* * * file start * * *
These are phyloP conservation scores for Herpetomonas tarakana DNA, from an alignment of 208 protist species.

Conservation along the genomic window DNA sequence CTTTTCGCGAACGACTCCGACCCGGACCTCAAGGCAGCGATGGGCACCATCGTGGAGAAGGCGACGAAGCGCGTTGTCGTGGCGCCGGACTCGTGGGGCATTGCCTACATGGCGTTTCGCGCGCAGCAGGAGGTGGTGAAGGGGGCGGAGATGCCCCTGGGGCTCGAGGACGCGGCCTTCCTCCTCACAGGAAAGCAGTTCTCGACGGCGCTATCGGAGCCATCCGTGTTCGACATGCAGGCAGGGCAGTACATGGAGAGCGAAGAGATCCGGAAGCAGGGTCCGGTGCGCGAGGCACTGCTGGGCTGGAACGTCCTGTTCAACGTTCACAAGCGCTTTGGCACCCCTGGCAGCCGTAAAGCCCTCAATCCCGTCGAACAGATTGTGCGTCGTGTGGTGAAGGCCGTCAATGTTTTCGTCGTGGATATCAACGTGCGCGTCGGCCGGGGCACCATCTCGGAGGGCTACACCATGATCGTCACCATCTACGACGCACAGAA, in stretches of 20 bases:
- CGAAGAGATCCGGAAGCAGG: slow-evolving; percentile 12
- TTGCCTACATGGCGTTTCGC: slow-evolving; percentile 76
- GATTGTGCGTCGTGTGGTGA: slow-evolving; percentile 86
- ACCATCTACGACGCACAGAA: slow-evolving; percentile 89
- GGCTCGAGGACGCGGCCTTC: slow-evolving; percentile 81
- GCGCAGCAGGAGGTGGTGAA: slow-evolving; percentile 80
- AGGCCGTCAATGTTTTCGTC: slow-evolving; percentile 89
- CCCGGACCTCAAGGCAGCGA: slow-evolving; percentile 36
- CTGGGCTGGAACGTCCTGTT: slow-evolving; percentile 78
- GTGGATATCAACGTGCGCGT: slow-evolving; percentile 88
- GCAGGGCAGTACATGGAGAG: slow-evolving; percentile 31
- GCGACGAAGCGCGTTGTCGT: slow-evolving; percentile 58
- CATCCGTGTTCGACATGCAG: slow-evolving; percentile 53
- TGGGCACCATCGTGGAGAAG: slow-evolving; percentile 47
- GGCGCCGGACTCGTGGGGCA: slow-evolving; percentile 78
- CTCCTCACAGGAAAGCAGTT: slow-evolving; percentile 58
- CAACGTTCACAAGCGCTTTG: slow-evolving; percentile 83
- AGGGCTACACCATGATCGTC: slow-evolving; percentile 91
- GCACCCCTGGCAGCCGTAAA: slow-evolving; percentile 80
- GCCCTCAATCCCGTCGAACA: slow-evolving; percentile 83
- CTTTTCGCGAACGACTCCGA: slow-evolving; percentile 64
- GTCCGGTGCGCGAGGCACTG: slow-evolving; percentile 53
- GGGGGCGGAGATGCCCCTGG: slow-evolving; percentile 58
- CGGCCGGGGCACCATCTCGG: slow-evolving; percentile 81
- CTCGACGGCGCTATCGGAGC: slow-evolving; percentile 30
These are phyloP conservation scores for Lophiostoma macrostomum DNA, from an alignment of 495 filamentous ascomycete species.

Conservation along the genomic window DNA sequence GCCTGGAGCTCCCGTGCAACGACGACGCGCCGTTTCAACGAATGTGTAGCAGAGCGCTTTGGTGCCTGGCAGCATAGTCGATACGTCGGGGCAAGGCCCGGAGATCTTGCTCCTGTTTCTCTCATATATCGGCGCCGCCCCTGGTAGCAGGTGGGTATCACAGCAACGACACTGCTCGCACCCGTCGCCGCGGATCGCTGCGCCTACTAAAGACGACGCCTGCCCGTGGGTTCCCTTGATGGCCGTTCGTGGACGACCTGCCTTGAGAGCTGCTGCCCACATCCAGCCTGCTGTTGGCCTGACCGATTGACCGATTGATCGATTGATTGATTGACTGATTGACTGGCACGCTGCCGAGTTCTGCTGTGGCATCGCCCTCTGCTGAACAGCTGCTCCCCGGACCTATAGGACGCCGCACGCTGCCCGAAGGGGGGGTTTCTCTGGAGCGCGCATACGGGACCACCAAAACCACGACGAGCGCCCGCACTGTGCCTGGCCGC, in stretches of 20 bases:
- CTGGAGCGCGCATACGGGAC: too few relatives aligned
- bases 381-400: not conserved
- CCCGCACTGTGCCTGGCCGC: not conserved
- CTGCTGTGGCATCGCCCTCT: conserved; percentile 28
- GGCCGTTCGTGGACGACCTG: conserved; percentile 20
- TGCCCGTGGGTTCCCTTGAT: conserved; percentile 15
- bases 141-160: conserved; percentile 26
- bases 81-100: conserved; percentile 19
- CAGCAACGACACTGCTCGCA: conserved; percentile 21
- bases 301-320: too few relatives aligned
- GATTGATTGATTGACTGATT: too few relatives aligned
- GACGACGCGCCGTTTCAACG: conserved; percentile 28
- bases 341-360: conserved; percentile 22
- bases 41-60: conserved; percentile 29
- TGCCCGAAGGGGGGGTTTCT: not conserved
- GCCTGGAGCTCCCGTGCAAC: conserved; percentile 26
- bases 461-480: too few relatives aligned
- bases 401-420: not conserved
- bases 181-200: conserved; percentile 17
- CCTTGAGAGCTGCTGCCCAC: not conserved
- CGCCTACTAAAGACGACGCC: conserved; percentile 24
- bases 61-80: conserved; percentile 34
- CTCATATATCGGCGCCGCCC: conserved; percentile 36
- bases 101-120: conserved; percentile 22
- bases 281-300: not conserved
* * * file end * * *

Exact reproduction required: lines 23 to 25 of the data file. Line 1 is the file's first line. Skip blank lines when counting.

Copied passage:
- CTTTTCGCGAACGACTCCGA: slow-evolving; percentile 64
- GTCCGGTGCGCGAGGCACTG: slow-evolving; percentile 53
- GGGGGCGGAGATGCCCCTGG: slow-evolving; percentile 58